> use of crowdsourcing marks a "clever" change in approach, said Al Teich,
> director of science and policy programs for the American Association for
> the Advancement of Science. "This is a high-tech twist on an old story,"
> he said. Teich and others hope that it could be fruitfully deployed by
> scientists and their advocates to make the case for their research. "It
> might be a useful technique to engage the public in this sort of
> conversation," he said.
> April L. Burke, founder of the lobbying and consulting firm Lewis-Burke
> Associates, also thought the effort to focus attention, through YouCut,
> on the NSF could serve as a valuable opportunity for the sorts of people
> and institutions she represents -- research universities and scientific
> organizations. Scientists and their advocates would do well to see the
> latest scrutiny not as a blanket condemnation of science and cause for
> offense, but as an invitation to make the case as to why the NSF should
> fund social science, she said. "I'd rather see us launch a positive
> campaign and talk to members of Congress and get them comfortable with
> social sciences and physical sciences," said Burke, "and save our angry
> powder for when we're really under attack."
> It is not clear that the bid to draw close scrutiny to the NSF has had
> the desired effect. While the clip was posted in August, the effort only
> started to generate more widespread attention in the past two weeks,
> from such outlets as
> *Wired*<http://www.wired.com/wiredscience/2010/12/nsf-youcut-review/>and
> *USA
> Today*<http://www.usatoday.com/tech/science/columnist/vergano/2010-12-05
> -politics-science_N.htm<http://www.usatoday.com/tech/science/columnist/vergano/2010-12-05%0A-politics-science_N.htm>
> >.
> YouTube tracking data indicate that Rep. Smith's address had generated,
> as of press time, about 12,200 views over the past four months. Twelve
> viewers indicated that they like the page, while 195 dislike it.
> Responses on Twitter to Rep. Smith's address have not been particularly
> kind, either.
> Some have called it a "witch hunt," "catastrophically dumb," and
> dangerous in a country with a high rate of scientific illiteracy.
> Rep. Smith's office referred to Rep. Cantor's office questions from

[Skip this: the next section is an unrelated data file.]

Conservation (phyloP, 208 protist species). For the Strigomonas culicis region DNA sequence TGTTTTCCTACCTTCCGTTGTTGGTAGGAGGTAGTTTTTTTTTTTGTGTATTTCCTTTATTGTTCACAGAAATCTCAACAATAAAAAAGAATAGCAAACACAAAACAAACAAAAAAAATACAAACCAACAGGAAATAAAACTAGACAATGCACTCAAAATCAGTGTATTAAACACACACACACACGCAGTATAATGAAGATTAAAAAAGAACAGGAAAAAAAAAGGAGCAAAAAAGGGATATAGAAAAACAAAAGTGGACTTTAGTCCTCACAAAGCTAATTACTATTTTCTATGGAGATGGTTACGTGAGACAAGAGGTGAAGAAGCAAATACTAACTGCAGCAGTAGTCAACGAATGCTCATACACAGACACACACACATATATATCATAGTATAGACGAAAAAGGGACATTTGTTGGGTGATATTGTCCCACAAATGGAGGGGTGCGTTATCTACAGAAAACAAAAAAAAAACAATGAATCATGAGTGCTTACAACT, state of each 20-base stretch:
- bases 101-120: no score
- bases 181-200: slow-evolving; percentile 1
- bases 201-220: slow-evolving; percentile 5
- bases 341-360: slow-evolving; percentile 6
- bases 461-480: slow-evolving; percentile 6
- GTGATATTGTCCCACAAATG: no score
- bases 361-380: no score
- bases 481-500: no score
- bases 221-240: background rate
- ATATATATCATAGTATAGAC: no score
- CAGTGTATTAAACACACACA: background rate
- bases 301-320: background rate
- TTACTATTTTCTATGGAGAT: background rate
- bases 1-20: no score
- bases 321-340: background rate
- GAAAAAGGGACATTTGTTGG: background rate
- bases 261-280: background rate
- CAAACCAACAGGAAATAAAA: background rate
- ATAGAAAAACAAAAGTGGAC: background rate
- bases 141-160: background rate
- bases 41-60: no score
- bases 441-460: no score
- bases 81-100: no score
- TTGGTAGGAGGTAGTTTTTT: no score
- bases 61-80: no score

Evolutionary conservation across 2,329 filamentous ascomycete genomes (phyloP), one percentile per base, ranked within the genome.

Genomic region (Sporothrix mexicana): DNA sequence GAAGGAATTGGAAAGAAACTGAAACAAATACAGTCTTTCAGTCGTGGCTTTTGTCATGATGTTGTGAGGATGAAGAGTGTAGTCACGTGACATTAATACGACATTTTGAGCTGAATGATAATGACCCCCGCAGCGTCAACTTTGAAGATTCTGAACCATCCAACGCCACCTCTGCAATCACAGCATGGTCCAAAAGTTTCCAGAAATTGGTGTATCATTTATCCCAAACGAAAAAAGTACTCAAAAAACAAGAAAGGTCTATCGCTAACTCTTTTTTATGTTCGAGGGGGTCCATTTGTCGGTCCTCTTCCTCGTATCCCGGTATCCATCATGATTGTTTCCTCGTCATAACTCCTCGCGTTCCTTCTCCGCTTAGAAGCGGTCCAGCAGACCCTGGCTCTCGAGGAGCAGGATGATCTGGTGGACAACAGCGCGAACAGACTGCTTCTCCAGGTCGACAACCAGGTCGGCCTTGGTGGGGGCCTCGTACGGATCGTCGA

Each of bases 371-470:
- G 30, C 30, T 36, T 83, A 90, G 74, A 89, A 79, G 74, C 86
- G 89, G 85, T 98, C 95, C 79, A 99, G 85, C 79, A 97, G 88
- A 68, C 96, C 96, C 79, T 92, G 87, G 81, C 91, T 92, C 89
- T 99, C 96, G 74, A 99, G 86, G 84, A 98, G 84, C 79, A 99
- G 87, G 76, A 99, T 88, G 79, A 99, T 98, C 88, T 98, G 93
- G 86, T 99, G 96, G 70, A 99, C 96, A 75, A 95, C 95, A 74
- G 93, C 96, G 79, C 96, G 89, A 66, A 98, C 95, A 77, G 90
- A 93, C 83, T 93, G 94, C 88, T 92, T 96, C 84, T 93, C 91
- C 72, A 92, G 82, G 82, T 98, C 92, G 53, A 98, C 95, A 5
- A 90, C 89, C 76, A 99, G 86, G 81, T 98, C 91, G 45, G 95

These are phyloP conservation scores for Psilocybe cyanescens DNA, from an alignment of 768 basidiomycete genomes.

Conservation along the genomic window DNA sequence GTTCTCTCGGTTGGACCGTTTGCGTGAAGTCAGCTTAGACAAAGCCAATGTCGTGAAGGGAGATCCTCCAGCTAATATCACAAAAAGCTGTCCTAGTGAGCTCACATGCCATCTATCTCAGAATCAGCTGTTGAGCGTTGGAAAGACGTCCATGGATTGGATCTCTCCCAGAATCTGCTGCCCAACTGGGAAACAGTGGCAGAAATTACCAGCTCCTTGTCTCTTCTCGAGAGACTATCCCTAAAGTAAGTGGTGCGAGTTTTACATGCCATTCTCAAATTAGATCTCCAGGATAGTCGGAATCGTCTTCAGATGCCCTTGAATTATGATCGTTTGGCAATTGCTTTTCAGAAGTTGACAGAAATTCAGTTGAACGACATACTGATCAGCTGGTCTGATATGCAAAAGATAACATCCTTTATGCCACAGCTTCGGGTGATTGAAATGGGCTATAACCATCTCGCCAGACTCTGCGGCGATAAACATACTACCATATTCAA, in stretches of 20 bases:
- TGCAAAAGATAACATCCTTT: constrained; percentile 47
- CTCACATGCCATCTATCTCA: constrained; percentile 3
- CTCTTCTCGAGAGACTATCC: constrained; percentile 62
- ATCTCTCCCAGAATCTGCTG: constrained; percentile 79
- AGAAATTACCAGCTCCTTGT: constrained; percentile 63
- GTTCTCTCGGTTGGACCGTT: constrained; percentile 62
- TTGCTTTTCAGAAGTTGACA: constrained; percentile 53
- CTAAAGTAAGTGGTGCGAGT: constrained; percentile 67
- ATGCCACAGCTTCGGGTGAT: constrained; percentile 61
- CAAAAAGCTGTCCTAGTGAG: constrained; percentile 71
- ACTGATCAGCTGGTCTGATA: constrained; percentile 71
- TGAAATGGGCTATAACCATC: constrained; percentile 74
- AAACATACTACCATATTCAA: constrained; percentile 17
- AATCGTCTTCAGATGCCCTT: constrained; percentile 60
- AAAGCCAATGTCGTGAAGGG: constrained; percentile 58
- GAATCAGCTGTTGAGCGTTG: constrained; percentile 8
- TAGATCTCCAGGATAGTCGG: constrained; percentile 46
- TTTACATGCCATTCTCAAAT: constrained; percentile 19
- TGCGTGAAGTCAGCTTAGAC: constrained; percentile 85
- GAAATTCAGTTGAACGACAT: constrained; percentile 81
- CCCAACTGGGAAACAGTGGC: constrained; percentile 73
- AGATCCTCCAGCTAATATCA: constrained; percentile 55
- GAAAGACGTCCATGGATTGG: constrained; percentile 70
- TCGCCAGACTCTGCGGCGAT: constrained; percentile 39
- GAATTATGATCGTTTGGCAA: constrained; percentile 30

> *Inside Higher Ed* on the number of awards that have been challenged.
> Rep. Cantor's office did not respond to several calls and e-mails --
> including a request to clarify whether *any* citizens had raised
> objections. Maria Zacharias, a spokeswoman for the NSF, said she was not
> aware of any other grants being called into question by members of the
> public, though such a lack of result is not necessarily unexpected.
> Several observers thought the real significance of the YouCut episode
> was that it offered a preview of upcoming efforts to trim federal
> spending on NSF and other agencies back to 2008 funding levels, and of
> looming investigations over climate science or energy policy. Teich's
> group, the AAAS, has offered a sober but slightly hopeful
> view<http://www.aaas.org/news/releases/2010/1201post_election_energy.sht
> ml?sa_campaign=Internal_Ads/AAAS/AAAS_News/2010-12-01/jump_page<http://www.aaas.org/news/releases/2010/1201post_election_energy.sht%0Aml?sa_campaign=Internal_Ads/AAAS/AAAS_News/2010-12-01/jump_page>
> >of
> the shifting landscape since last month's election, and suggested that
> consensus in science funding, climate change and energy policy could
> still be built.
> Toiv, of the AAU, declined to see the prospect of future conflicts over
> research in strictly partisan terms. He said political pressure over the
> deficit was bound to place discretionary domestic spending, which is the
> source of NSF's money, under the microscope. "There was going to be a
> problem no matter which party won," he said. But, he added, it remains
> important for advocates of scientific research to highlight the economic
> argument to support future funding. "We cannot hope to have the kind of
> economic growth we need to address the deficit issue without, over the
> long-term, making these investments now in basic research," said Toiv.
> "These are investments. That's what needs to be clear."
> - Dan Berrett <dan.berrett@insidehighered.com>